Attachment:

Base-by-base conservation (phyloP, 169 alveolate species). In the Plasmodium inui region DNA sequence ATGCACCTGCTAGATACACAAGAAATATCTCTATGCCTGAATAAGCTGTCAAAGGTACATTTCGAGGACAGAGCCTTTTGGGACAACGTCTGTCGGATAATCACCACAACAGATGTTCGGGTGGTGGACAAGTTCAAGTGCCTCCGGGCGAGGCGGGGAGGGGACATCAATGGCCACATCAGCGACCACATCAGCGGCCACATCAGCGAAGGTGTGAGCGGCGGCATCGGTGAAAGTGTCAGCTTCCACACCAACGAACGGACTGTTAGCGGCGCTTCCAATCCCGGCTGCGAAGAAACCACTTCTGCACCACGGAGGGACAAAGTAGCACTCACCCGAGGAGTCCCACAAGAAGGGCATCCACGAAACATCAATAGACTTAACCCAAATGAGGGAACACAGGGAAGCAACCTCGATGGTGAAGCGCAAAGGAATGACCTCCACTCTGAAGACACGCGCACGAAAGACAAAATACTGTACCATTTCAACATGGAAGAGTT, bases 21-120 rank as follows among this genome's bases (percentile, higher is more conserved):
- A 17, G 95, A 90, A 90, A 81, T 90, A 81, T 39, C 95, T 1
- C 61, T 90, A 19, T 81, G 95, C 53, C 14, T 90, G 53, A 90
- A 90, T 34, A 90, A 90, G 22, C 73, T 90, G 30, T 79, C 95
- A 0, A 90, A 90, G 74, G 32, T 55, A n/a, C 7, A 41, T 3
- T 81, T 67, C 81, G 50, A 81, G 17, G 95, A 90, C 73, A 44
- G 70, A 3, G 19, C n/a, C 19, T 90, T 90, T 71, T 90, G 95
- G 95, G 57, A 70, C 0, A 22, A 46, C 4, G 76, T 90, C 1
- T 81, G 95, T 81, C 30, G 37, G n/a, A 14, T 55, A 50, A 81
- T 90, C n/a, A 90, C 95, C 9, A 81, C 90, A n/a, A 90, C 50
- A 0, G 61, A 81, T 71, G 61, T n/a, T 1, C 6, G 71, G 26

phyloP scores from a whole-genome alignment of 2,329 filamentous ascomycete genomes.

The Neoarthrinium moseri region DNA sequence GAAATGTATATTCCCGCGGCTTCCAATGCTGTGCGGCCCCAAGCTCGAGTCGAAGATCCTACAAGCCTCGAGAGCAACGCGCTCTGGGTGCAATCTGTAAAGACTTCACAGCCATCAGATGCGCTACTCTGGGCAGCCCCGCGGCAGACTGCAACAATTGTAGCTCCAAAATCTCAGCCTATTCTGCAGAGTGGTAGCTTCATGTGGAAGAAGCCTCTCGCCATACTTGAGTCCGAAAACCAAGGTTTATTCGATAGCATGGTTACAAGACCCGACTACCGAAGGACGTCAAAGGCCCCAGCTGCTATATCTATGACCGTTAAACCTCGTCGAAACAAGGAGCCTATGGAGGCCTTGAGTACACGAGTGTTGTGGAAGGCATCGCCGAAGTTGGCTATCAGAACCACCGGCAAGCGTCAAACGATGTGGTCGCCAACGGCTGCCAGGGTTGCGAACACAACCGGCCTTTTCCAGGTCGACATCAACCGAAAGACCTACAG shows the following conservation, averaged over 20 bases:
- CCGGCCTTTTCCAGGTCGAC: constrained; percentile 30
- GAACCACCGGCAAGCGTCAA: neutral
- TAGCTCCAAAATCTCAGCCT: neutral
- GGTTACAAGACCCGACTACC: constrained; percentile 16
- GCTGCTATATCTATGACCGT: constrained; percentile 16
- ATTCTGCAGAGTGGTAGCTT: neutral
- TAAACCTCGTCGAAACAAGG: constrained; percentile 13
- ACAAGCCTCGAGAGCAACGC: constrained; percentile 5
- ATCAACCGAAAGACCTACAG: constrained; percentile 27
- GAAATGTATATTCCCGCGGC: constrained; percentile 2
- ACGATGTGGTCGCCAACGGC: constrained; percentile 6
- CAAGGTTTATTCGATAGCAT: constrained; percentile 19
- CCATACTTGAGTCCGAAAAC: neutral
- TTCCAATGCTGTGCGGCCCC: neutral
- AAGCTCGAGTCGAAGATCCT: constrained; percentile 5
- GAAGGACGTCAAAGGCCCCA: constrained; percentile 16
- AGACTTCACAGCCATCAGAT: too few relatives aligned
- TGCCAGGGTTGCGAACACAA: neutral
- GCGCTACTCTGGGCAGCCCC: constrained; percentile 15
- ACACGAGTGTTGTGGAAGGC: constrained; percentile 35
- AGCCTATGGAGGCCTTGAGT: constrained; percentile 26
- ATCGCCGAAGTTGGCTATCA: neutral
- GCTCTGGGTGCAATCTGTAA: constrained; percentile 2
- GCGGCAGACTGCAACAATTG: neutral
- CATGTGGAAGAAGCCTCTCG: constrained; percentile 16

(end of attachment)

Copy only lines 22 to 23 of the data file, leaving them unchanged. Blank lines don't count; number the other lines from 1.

- ATCAACCGAAAGACCTACAG: constrained; percentile 27
- GAAATGTATATTCCCGCGGC: constrained; percentile 2